I’m getting a few good nights of sleep a week, which I think is due to a) my total exhaustion and b) I’m no longer in a horrible state of anxiety where preterm birth would be catastrophic for my baby – for which I feel so so so thankful. When I was first diagnosed with a short cervix, my regular OB said we need to take the pregnancy in stages, and at every stage we can breathe a little easier.
A) get to 20 weeks
B) get to 24 weeks (baby could probably survive with lots of help and a very good hospital staff)
C) get to 28 weeks (major milestone, baby would be able to survive!)
d) 32 weeks and beyond is “just gravy” (her words)
So here we are at almost 31 weeks and baby is doing wonderfully!
I am overcome with joy and excitement but also fear and anxiety when I think about delivering our baby soon. I know my blood sugars have to be perfect for delivery but I haven’t yet figured out how I’m going to accomplish that in a state of labor (managing blood sugars is a juggling act on it’s own!). I haven’t decided if I want to wear my pump or have the insulin drip. I have had the insulin drip on other visits to the hospital and it has worked out well. I will definitely be wearing my CGM but other than that I have no idea how to prepare. Besides the diabetes stuff I am also just nervous/excited/scared to be a first-time parent! I know life as we know it is going to be totally different.
I have spoken with my High Risk OB/GYN team and the idea is for me to get as close to 39 weeks as possible. Then they will induce. If my sugars aren’t stellar after week 37 they will also induce. At my hospital system C-Sections are a last resort and they let women have vaginal births as long as they are able. I am hoping I don’t have to have a c-section, but who knows. Last ultrasound at 28 weeks put my baby in the 37th percentile for size and weight, but our next ultrasound is at 32 weeks (next week) and I’m sure the baby has grown a lot. I feel so large now. All in all, I’ve now gained 19 pounds in almost 31 weeks so that’s not too bad. 19 pounds doesn’t sound like a lot to most people but I’m barely 5’2″ so it’s a lot on my frame.
In my hospital system, the regular diabetes/endocrinology team is completely hands off in pregnancy and you end up seeing a team of High Risk OB/Gyn’s the whole time (every 2 weeks starting at 12 weeks). I had my quarterly endocrinology appointment last week and was happy to see my doctor. He said I’m doing amazing and not to read too much into what the High Risk team has to say about my blood sugars. I explained that it’s frustrating to me that I have all these CGM reports and they only look at the blood sugar checks. It’s like only looking at one piece of data when you have thousands of data points! He said I’m doing great and not to let them get into my head too much. I could write more on the High Risk team but I’m just going to stop there.
At my endocrinology appointment, I found out my A1C went up from 5.5 to 5.8 from April to July and I’m not even mad about it. The second trimester was ROUGH. It was extremely difficult to combat high blood sugars timely while being on bed rest. (I’ve talked before on the importance of taking a walk to increase insulin absorption.) I also was able to get rid of most of my lows – so I consider the 5.8 a win. 🙂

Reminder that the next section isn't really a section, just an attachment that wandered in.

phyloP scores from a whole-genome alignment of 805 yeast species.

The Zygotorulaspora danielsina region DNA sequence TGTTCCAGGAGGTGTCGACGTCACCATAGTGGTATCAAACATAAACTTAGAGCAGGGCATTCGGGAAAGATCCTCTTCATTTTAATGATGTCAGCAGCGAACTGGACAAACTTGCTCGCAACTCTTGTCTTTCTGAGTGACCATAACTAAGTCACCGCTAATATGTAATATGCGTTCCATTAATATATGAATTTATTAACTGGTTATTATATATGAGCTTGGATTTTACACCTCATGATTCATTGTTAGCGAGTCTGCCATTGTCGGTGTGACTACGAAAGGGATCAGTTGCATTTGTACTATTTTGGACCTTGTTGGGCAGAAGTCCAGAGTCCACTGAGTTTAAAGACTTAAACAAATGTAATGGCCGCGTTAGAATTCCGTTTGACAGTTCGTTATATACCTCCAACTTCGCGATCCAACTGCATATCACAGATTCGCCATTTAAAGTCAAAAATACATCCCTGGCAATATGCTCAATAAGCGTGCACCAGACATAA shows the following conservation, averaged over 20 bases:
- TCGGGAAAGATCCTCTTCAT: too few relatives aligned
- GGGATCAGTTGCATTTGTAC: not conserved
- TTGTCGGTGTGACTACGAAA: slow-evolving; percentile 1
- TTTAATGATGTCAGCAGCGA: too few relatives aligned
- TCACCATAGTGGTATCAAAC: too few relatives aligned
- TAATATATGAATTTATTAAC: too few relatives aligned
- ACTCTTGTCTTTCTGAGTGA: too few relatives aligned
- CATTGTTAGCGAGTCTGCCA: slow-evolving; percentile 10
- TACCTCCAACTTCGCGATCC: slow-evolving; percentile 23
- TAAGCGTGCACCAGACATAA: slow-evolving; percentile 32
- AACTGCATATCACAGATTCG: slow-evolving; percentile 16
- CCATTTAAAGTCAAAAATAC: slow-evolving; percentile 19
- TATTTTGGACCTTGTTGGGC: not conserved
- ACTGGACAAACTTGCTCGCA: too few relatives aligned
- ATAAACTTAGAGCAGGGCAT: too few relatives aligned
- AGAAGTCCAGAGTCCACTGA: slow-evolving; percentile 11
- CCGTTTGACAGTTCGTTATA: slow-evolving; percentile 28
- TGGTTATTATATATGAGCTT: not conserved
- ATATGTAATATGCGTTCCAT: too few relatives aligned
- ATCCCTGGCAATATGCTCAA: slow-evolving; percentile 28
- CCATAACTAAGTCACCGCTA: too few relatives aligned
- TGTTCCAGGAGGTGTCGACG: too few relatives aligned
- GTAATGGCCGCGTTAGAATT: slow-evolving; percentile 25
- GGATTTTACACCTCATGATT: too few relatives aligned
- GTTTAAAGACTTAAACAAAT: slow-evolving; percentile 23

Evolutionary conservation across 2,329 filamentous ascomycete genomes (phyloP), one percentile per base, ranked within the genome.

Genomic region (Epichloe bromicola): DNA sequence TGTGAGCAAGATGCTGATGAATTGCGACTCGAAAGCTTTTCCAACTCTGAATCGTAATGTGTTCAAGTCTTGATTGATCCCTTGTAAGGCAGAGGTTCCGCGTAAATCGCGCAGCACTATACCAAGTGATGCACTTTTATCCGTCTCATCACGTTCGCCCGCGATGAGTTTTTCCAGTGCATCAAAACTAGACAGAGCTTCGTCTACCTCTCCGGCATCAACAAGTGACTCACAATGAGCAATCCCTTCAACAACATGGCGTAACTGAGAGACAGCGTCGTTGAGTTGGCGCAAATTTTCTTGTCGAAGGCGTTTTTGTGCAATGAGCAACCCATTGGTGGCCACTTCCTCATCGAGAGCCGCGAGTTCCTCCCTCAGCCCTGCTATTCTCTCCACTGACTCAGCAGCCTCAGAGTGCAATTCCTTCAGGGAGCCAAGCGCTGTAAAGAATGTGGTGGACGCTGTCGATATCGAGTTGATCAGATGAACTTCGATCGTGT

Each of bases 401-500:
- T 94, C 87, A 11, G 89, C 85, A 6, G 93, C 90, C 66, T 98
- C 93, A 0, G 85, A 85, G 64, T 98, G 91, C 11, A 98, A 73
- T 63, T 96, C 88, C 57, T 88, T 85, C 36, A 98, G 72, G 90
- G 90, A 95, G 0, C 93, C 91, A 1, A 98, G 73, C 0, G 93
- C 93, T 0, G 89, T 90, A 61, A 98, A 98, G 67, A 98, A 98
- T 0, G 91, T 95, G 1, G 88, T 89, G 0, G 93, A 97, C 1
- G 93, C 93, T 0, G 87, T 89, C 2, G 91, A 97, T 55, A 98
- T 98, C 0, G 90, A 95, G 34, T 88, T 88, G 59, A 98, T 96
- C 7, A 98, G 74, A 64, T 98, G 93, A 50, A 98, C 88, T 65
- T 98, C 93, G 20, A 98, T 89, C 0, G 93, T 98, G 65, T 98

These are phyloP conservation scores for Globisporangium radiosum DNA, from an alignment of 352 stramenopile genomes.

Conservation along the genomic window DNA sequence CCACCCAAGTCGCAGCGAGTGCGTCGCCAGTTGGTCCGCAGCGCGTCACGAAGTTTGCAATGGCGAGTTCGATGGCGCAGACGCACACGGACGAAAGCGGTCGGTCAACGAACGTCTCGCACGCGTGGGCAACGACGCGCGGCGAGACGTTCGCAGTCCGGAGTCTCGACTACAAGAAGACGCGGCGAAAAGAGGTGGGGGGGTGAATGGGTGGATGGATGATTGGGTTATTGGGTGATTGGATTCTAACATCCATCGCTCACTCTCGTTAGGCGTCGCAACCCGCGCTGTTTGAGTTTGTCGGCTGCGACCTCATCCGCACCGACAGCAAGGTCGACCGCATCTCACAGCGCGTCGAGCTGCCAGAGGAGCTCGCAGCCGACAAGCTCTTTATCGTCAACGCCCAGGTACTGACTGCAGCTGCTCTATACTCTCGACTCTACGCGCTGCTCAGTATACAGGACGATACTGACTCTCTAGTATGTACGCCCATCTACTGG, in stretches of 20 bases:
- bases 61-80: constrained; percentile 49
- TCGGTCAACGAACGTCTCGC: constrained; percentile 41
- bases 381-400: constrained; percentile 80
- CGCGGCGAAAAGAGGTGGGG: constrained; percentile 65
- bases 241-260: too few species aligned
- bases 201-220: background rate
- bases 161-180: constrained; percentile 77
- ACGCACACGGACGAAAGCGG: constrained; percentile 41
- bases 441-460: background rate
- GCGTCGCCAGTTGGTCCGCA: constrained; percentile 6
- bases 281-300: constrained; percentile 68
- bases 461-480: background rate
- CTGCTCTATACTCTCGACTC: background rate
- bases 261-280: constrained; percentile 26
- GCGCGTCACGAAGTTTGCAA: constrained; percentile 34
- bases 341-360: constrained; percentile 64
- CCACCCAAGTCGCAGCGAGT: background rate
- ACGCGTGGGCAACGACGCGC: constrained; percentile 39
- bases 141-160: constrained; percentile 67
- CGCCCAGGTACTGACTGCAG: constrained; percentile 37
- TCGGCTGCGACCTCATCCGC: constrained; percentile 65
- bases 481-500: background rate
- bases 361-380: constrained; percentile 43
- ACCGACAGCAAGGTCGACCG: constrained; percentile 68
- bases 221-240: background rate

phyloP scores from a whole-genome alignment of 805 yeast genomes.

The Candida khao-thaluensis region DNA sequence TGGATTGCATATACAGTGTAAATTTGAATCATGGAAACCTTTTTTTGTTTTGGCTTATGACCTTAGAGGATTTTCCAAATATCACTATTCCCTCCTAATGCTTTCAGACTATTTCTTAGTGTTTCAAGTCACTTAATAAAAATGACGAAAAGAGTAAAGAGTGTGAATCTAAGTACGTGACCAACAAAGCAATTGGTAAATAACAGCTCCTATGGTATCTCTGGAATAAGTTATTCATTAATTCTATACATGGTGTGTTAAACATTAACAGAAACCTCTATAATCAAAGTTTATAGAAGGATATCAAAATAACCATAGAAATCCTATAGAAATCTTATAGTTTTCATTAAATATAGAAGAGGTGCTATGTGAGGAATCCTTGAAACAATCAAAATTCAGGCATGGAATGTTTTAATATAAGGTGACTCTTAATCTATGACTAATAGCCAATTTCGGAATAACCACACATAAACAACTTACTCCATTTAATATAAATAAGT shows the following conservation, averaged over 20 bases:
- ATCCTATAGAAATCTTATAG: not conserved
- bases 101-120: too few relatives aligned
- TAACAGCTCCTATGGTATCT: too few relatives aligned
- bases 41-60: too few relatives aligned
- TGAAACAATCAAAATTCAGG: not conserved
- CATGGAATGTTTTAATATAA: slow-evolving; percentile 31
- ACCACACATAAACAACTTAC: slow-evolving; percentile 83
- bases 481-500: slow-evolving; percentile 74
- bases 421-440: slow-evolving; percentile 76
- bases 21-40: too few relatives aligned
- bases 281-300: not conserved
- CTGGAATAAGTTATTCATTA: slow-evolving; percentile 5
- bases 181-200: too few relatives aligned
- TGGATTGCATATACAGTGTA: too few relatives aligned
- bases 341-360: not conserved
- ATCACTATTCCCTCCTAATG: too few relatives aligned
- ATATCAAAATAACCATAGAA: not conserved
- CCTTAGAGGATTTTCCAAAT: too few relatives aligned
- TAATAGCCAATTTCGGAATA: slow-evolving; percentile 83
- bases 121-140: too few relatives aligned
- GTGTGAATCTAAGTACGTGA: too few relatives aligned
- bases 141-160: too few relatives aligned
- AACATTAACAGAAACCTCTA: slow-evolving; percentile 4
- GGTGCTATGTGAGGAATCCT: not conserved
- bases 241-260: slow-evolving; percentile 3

I’m able to do most exercise now but majority of the time it just means walking on the treadmill or playing with my dog in the backyard. I am grateful for that because it has helped me bring my blood sugars into a normal range – especially if it’s right before a meal.
I have stopped emailing my High Risk team my blood sugars unless I get really frustrated, because I think I have a very good handle on them now and I make the adjustments myself. The famous third trimester insulin resistance has hit me hard the past few weeks so I’m taking a lot more to make up for it – more than I’ve ever taken in my life! The other day I took 11 units for a sandwich that would have been around 3.5 units pre-pregnancy. It can be terrifying to have that much active insulin on board at first but I have gotten over those fears when the lowest I drop is 80-90 mg/dl. I always am in awe – like wow it’s working! And insulin resistance, while annoying to me, is good for the baby. It means the baby is producing all the necessary hormones that make insulin resistance happen for mom. I like to think of the baby’s growth hormones as teflon for insulin – just doesn’t stick!
My basals have gone up across the board as well. I’m taking almost 1 unit an hour except for 3am to 8am when I take 1.5 units/hr (that crazy dawn phenomena!). I’ve also (finally) taken the time to set up a separate basal profile for the weekends. It helps me not to have to wake up at 6 am and eat something on a weekend when all I crave is sleep. I don’t know why I was so hesitant, because I have now gotten 10 hours of sleep 2 nights in a row. 🙂
I had family visiting in early July which was wonderful! My dad and my youngest brother were here and earlier that same week my mother-in-law came to help me set up the nursery. She also gave the house a thorough cleaning – something I hadn’t been able to do in a long time because of bed rest (and my husband and I have both been busy, busy, busy at work). While they were here I took a brief 3-day sensor break. I get nervous not having my sensor on but amazingly my blood sugars were essentially perfect. I did eat pretty low-carb the whole time and was very careful about insulin dosing so that probably helped. (And the fact that lows are almost non-existent at this point in the pregnancy). So I probably don’t need to freak out as much when I have to take a a day off my sensor every now and then.
The nursery is pretty much all ready to go so we’re just playing the waiting game. Shouldn’t be long now. Eight and a half weeks to go!